When people within companies try to innovate, they often talk about the challenges they’re facing by using language that can inhibit creativity instead of encouraging it.
Min Basadur who is a business consultant, has been teaching the (HMW) form of questioning for years.
How might we?
Basadur explained that people may start out asking, How can we do this? or How should we do that? But as soon as you start using words like can and should, you’re implying judgement: Can we really do it? And should we? By substituting the word might, he says, ” You’re able to defer judgement, which helps people to create options more freely and opens up more possibilities.
Within the phrase, “How Might We” each of those words play a role in spurring creative problem solving.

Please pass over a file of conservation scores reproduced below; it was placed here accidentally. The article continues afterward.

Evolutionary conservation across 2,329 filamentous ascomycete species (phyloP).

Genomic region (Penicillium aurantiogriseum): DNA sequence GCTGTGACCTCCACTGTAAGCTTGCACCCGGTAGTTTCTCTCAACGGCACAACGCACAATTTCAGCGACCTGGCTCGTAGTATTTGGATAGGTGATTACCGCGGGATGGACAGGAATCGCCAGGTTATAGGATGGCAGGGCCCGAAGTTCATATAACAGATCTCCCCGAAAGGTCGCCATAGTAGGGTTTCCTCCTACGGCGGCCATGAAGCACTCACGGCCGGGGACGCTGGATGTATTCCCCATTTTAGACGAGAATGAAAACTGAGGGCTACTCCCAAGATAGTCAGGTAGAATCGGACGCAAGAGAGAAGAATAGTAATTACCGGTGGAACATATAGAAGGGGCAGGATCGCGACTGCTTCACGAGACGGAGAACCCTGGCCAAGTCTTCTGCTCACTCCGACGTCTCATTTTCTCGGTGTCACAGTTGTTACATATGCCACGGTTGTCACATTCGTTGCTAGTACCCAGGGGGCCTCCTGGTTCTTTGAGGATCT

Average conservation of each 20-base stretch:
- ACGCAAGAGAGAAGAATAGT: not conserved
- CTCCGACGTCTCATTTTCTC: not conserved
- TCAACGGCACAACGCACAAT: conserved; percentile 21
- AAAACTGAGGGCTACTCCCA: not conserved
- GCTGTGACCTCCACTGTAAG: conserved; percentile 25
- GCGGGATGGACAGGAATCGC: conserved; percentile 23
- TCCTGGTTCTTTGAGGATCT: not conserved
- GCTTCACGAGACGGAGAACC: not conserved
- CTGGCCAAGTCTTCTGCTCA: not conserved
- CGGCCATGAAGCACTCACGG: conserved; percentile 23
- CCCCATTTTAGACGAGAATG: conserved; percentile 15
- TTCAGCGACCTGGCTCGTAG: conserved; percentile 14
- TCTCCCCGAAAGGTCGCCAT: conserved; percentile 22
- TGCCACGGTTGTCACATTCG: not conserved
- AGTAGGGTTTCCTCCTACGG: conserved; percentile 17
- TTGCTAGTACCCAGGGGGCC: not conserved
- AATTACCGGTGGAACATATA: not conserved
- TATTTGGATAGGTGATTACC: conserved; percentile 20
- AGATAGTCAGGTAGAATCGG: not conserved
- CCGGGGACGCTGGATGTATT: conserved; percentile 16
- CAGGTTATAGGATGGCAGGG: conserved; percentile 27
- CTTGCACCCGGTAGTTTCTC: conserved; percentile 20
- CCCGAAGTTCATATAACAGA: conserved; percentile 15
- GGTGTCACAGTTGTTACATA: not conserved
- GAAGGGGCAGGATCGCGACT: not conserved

- HOW | this part of the phrase assumes there are solutions out there; it provides creative confidence.
- MIGHT | says we can put ideas out there that might work or might not, either way, it’s okay
- WE | this part says we’re going to do it together and build on each other ideas
How Might We form of questioning can be applied to almost any challenge, though it works best with ones that are ambitious yet also achievable. HMW can be applied to broad questions such as how might we solve world hunger, and narrow questions such as how might we increase profits by 5 percent next quarter.